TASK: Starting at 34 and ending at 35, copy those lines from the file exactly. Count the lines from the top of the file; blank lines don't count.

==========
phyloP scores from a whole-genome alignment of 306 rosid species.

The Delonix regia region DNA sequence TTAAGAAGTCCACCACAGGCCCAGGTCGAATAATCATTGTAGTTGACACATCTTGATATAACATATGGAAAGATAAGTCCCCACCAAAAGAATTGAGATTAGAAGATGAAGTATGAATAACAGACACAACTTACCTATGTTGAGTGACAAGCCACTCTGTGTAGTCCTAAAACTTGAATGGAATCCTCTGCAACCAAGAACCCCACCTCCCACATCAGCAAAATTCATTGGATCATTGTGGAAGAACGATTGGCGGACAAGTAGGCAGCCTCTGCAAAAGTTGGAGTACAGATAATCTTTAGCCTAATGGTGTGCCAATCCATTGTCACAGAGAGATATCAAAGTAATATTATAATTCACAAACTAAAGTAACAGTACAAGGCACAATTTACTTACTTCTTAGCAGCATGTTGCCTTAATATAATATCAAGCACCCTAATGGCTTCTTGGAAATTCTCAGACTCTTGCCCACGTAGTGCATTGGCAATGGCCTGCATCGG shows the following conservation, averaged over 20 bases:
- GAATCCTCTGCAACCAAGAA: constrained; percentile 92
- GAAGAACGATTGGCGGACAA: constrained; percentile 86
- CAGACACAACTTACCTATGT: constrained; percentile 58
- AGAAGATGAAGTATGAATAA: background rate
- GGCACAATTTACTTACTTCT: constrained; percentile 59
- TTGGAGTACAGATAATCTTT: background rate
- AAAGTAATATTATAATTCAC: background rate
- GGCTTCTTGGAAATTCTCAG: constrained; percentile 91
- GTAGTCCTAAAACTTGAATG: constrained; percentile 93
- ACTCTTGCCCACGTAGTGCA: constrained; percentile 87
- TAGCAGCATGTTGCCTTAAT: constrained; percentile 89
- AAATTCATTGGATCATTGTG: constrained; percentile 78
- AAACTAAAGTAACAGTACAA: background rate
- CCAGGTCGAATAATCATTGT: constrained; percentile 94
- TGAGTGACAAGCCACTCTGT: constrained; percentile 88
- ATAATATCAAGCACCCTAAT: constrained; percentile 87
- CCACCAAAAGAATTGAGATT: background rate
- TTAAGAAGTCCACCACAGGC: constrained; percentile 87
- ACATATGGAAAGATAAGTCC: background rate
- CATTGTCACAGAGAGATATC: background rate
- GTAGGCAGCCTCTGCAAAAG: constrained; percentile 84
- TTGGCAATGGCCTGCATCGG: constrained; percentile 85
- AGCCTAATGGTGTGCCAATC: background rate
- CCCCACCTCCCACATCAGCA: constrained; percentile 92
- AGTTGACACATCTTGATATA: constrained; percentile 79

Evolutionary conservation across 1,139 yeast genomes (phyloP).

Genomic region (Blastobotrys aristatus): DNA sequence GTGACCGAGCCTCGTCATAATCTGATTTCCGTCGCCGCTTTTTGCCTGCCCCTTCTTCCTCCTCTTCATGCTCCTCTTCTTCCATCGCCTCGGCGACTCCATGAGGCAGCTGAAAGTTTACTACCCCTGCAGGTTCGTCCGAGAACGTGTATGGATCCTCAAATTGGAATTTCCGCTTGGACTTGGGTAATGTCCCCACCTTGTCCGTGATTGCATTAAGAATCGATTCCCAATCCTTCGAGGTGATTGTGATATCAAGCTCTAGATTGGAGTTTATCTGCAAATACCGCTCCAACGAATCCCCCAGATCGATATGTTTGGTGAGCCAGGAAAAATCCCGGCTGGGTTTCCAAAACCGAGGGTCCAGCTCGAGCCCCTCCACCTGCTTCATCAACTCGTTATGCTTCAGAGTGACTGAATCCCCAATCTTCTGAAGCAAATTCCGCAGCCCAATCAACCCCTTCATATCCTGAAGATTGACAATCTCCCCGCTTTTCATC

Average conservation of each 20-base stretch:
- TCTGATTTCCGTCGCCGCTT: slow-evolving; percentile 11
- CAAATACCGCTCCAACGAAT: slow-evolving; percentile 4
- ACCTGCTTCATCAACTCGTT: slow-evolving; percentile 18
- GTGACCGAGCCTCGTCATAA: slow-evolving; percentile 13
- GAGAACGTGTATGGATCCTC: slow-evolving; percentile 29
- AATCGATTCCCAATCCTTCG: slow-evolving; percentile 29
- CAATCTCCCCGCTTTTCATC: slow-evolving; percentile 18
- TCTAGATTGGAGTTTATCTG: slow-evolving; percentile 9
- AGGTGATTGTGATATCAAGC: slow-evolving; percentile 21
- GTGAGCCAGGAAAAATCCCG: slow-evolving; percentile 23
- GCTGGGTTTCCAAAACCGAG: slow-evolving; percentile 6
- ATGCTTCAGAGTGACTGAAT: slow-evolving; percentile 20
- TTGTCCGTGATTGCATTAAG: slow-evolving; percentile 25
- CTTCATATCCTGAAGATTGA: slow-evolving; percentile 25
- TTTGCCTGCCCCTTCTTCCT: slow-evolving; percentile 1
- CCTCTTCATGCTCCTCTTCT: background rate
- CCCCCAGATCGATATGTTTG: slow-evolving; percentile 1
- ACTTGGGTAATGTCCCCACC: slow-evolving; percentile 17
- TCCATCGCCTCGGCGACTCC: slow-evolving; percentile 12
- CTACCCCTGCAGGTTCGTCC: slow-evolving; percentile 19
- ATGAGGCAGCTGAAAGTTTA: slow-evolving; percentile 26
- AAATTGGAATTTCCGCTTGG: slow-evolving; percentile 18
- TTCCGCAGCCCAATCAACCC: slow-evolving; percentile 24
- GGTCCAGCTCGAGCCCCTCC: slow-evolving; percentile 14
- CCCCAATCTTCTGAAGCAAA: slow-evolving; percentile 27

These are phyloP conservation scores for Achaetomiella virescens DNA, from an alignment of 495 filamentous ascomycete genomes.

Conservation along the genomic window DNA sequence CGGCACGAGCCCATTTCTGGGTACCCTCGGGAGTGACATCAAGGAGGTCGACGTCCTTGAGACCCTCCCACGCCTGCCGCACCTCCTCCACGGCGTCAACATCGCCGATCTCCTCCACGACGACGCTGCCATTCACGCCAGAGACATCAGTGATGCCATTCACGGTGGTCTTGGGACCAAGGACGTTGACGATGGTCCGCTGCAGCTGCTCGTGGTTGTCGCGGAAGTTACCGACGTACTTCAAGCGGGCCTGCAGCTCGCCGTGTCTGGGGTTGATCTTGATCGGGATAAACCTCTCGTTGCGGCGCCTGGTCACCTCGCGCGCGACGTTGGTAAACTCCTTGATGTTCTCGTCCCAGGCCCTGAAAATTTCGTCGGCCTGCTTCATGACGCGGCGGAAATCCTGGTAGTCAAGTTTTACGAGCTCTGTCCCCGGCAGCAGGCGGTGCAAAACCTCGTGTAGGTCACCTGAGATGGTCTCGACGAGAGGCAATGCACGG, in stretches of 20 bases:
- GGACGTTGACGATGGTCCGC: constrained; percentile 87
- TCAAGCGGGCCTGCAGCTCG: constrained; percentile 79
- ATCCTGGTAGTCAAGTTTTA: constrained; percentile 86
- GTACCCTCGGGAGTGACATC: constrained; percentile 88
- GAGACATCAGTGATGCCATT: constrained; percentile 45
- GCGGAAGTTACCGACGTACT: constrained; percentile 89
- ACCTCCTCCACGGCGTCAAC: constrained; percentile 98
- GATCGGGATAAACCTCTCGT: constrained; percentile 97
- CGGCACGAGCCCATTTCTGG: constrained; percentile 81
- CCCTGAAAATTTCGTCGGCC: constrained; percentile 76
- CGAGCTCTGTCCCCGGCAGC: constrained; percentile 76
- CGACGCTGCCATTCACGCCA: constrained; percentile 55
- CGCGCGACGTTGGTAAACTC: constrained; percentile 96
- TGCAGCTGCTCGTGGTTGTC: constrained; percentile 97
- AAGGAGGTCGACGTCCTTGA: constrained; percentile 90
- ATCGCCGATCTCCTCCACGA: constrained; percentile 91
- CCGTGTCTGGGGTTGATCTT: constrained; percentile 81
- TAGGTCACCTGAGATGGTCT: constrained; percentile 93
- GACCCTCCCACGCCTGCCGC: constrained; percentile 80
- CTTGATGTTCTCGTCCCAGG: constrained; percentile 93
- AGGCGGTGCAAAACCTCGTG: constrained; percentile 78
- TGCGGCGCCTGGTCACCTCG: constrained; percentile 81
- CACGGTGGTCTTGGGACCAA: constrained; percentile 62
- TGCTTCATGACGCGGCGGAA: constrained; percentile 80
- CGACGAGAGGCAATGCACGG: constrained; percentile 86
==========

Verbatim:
- GTGACCGAGCCTCGTCATAA: slow-evolving; percentile 13
- GAGAACGTGTATGGATCCTC: slow-evolving; percentile 29